(fl. 1260-75), Dominican friar and visitor to Il-khanid Persia.


DAVID OF ASHBY (fl. 1260-75), Dominican friar and visitor to Il-khanid Persia. Early in 1260 he was sent from Acre by Thomas Agni di Lentino, bishop of Bethlehem and papal legate to the Kingdom of Jerusalem, on a diplomatic mission to the Mongol prince and future Il-khan Hulāgu (Hülegü, r. 1256-65), who had recently taken Aleppo (Scheler, p. 27). Ashby must have accompanied Hulāgu when the prince withdrew to northwestern Persia with the bulk of his forces later that year, since a report by envoys from Hulāgu’s son and successor, the Il-khan Abāqā (r. 1265-82), arriving at the Second Council of Lyons in 1274 under Ashby’s escort, states that he had spent many years in Il-khanid territory and witnessed several Mongol campaigns (Lupprian, p. 230). It is unclear as to when he returned to the West, but he is described at Lyons as the ambassador of both the patriarch of Jerusalem (then the above-mentioned Thomas Agni) and of King Hugues III of Cyprus and Jerusalem (Lupprian, p. 229), while Edward I of England would shortly refer to him as a member of the patriarch’s household and his chaplain (‘capellanus et familiaris’; see Rymer, I, pt. 2, p. 144).

Abāqā’s embassy was designed to gain Western European cooperation against the Mamluk Sultanate of Egypt (Amitai, pp. 646-47). In their report the envoys cited Ashby as a witness that both Hulāgu and Abāqā had seen to the liberation of Christians previously enslaved by the Muslims and had sent them on to the Mediterranean coast (Lupprian, p. 230), and that the former had returned the Holy Land to Christian rule (Idem, p. 229). These claims, which presumably relate to the brief Mongol occupation of Palestine in 1260, are not corroborated in any other source. Hulāgu was also alleged to have opened his heart to Ashby concerning his attachment to the Christian faith and his desire for baptism (Idem, p. 229). Much of this is highly tendentious, and it was doubtless intended to convince the West that the Il-khan was a reliable ally, though the Armenian historian Vardan Arewelcʿi claims to have heard Hulāgu express similarly pro-Christian sentiments (Thomson, pp. 220-21). Nothing came of the negotiations at Lyons, and Edward I, responding on 26 January 1275 to a letter from Abāqā that Ashby had brought him, was unable to guarantee that a crusade was imminent (Rymer, I, pt. 2, p. 144). Ashby then disappears from sight, having no doubt returned to the East as the English king’s envoy to the Il-khan.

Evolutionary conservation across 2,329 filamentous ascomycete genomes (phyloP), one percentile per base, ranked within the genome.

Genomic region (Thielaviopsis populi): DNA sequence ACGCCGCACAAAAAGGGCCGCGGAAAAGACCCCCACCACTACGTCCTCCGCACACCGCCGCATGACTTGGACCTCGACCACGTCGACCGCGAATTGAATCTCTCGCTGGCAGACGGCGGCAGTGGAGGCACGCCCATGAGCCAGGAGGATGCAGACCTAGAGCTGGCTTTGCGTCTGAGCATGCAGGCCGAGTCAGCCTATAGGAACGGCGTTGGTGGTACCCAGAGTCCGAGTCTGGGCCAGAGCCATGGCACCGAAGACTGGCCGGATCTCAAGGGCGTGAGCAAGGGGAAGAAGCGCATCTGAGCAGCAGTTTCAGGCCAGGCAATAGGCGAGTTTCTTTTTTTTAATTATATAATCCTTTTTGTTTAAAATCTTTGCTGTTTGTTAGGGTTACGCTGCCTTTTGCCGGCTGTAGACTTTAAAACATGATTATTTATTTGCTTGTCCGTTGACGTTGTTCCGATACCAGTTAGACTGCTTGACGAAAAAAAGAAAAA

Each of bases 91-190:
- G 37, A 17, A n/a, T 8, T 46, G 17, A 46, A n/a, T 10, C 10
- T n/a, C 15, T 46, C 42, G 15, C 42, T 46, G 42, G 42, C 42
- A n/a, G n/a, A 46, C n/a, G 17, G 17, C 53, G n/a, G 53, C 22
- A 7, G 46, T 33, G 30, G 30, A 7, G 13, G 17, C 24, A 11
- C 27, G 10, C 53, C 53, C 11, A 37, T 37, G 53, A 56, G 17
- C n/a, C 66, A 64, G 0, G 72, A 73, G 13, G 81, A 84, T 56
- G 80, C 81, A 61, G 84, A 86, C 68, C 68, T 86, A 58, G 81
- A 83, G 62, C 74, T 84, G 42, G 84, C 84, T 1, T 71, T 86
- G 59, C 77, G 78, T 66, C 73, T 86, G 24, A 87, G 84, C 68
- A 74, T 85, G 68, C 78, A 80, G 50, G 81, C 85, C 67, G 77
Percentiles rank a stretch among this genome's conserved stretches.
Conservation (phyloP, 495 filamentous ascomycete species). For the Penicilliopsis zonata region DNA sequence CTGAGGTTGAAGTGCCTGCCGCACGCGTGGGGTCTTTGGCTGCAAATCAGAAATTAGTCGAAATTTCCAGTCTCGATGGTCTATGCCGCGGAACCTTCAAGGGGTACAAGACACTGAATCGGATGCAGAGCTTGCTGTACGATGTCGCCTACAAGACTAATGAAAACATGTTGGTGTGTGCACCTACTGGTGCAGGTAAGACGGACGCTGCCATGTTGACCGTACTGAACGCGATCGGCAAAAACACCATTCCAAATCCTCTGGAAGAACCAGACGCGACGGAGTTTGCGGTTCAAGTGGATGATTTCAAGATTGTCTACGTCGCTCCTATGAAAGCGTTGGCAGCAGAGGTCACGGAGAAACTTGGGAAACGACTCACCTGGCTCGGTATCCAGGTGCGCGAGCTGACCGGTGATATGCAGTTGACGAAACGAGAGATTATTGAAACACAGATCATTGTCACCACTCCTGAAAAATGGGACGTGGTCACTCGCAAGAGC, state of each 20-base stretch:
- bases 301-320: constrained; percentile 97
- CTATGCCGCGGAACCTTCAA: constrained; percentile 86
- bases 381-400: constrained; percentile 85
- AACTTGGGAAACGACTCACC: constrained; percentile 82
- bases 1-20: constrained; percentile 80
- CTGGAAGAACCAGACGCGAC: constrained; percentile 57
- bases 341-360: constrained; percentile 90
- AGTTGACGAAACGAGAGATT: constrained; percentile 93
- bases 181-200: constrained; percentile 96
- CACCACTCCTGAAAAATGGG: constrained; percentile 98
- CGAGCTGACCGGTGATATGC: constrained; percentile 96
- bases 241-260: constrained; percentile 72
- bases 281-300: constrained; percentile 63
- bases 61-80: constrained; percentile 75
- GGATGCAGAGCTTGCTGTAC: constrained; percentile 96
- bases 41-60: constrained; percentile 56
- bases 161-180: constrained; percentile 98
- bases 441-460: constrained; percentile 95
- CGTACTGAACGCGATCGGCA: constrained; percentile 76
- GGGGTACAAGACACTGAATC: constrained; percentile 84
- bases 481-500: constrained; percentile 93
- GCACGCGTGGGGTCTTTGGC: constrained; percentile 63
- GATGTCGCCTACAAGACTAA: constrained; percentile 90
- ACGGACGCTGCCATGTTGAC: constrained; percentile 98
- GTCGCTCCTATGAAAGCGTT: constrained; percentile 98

Ashby produced a treatise on the Mongols, entitled Les fais des Tartares, of which the only known text, contained in a manuscript in the royal library at Turin, was destroyed by fire in 1904; there survives merely a description of the manuscript, published in 1867 together with a transcription of one chapter (Scheler, pp. 26-28). The fact that the language was evidently closer to that of Languedoc than to Anglo-French presents no problem if, as is possible, the Turin text represented a translation made by someone else at Lyons from Ashby’s Latin original. The chapters appear to have been concerned with the Mongols’ lifestyle and particularly with military matters. Although the presence of Abāqā’s envoys at the Council had aroused great optimism in Western Europe, Ashby himself was seemingly no advocate of the Il-khanid alliance, since he describes the Mongols, at the beginning of Les fais, as ‘this accursed race’ (‘ceste malite gent’).


R. Amitai, “Il-khanids i. Dynastic History,” EIr XII/6, 2004, pp. 645-54.

Clovis Brunel, “David d’Ashby auteur méconnu des Faits des Tartares,” Romania 79, 1958, pp. 39-46.

Peter Jackson, “Ashby, David of,” The Oxford Dictionary of National Biography, Supplement, available (by subscription) at www.oxforddnb.com/view/article/92435 (accessed on 6 March 2009).

Idem, The Mongols and the West, 1221-1410, Harlow, 2005, Index, s.v. ‘David of Ashby.’

Karl-Ernst Lupprian, ed., Die Beziehungen der Päpste zu islamischen und mongolischen Herrschern im 13. Jahrhundert anhand ihres Briefwechsels,Vatican City, 1981, document no. 44, pp. 226-30.

Jacques Paviot, “England and the Mongols (c. 1260-1330),” JRAS, 3rd series, 10, 2000, pp. 305-18.

Burkhard Roberg, “Die Tartaren auf dem 2. Konzil von Lyon 1274,” Annuarium Historiae Conciliorum 5, 1973, pp. 241-302.

Th. Rymer, ed., Foedera, conventiones, litterae et cuiuscumque generis acta publica inter reges Angliae et alios quosvis imperatores, reges, pontifices, principes vel communitates ab ineunte saeculo duodecimo, viz. ab anno 1101 ad nostra usque tempora habita aut tractata, 3rd ed., Amsterdam, 1739-45; repr. Farnborough, 1967.

A. Scheler, “Notices et extraits de deux manuscrits français de la Bibliothèque Royale de Turin,” Le Bibliophile Belge, 3e série, 2, 1867, pp. 1-33.

Robert W. Thomson, “The Historical Compilation of Vardan Arewelcʿi,” Dumbarton Oaks Papers 34, 1989, pp. 125-226.

March 6, 2009

(Peter Jackson)

Originally Published: March 6, 2009

Last Updated: March 6, 2009